• Thank you! Let me remind again, that all these years your site has been my golden standard. I am not planning to disappear from the cyberspace altogether, and perhaps I will cover some untranslated novels in the future somewhere else. I want my blog to remain as an erratic artifact, and, perhaps, inspire a similar effort from other people.

  5. Steven Moore says:

    Sorry to see you go, though I completely understand why. Thank you for your inestimable service to world literature.

  6. Thank you for all your work. I’m truly sorry to see that you’ve decided to stop working on it, but wish you the best in your future pursuits.

  7. It has been such an interesting project. Someday, when one of these novels moves into English, or any other language, for that matter, it ought to feel like a triumph.

  8. Manish Rai says:

    Thanks for all you have done all these years. I have been reading your blog for years and it is one of the best ever. Hope that we see you again doing something even more amazing.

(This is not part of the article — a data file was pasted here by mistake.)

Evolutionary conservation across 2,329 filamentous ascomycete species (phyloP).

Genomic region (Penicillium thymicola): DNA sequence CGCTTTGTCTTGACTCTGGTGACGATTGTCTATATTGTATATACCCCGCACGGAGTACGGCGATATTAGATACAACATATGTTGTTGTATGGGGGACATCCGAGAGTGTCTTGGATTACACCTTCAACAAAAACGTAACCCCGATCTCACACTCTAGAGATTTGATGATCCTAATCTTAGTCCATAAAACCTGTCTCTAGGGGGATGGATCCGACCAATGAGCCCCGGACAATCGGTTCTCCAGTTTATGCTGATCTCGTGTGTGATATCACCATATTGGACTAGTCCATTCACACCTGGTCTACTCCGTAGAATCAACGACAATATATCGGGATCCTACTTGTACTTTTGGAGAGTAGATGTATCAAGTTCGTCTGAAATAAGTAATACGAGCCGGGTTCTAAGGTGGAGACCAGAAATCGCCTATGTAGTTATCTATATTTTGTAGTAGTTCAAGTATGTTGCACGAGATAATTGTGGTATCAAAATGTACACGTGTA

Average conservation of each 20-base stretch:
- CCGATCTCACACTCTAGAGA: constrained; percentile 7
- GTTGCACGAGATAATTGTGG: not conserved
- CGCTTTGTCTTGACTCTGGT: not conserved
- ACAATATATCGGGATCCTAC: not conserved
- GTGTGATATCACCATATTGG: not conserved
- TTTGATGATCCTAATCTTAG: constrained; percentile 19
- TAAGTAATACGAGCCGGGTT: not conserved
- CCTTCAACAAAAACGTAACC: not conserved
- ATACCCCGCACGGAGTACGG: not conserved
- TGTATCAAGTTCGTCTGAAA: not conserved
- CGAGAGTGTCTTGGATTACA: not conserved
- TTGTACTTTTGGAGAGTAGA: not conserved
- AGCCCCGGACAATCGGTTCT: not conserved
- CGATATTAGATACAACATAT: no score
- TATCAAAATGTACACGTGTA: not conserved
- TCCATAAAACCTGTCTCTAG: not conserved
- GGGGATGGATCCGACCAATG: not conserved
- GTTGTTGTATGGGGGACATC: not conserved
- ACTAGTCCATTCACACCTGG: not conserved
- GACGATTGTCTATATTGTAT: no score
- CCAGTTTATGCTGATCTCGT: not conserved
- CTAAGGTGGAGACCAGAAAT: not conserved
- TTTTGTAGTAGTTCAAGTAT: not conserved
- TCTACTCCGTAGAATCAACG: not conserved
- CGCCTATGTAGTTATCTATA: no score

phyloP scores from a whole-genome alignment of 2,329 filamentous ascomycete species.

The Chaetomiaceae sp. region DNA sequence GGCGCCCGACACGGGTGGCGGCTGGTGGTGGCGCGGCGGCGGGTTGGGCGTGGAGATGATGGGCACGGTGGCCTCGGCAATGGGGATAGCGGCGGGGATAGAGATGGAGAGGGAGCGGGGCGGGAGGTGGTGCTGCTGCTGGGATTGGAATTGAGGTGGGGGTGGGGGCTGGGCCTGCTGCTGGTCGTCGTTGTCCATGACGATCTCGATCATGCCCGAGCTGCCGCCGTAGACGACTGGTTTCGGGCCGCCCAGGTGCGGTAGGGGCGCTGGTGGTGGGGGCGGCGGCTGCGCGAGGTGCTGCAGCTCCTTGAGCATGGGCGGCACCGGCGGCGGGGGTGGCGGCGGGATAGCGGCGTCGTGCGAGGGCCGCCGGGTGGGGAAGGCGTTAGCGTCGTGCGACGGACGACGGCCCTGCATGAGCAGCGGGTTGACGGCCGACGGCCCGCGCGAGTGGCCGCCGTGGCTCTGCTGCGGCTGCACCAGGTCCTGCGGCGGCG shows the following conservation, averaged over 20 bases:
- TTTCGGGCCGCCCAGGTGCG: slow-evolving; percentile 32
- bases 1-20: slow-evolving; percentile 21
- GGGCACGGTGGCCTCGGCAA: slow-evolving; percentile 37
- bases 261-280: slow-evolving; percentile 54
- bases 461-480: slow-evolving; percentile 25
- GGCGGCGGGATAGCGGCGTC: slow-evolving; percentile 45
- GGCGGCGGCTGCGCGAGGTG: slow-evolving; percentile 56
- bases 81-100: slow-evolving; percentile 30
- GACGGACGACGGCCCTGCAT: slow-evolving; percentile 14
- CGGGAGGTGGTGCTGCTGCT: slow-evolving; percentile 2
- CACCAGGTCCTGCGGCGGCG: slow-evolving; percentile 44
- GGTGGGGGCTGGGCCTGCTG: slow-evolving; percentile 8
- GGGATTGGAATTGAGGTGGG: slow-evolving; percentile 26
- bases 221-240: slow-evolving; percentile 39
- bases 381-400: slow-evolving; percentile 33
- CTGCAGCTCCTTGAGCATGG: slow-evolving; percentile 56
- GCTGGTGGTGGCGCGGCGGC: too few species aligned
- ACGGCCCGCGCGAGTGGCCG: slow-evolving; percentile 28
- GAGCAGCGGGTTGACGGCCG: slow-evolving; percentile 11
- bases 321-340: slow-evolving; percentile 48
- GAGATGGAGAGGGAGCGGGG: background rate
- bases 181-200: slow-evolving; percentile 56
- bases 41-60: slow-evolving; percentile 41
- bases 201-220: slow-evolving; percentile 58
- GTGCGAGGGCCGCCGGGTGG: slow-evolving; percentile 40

9. MarinaSofia says:

    I felt a real pang when I read this, but yes, it does not come as a surprise. However, you don’t need me to tell you how much you will be missed by a small section of the blogging community. Good luck with all your future ventures and hope we find a way to keep in touch.

  10. IronMike says:

    Sorry to see you go, but as you say, not totally unexpected. Thanks for all you do and have done!

  11. I’ve only recently discovered your blog and have been enjoying it very much. Sad to see you go, but hopefully this will give you the opportunity for new creative projects!

  12. Laure says:

    I apreciate the big effort you did and I hope you will return with another blog as interesting as this one.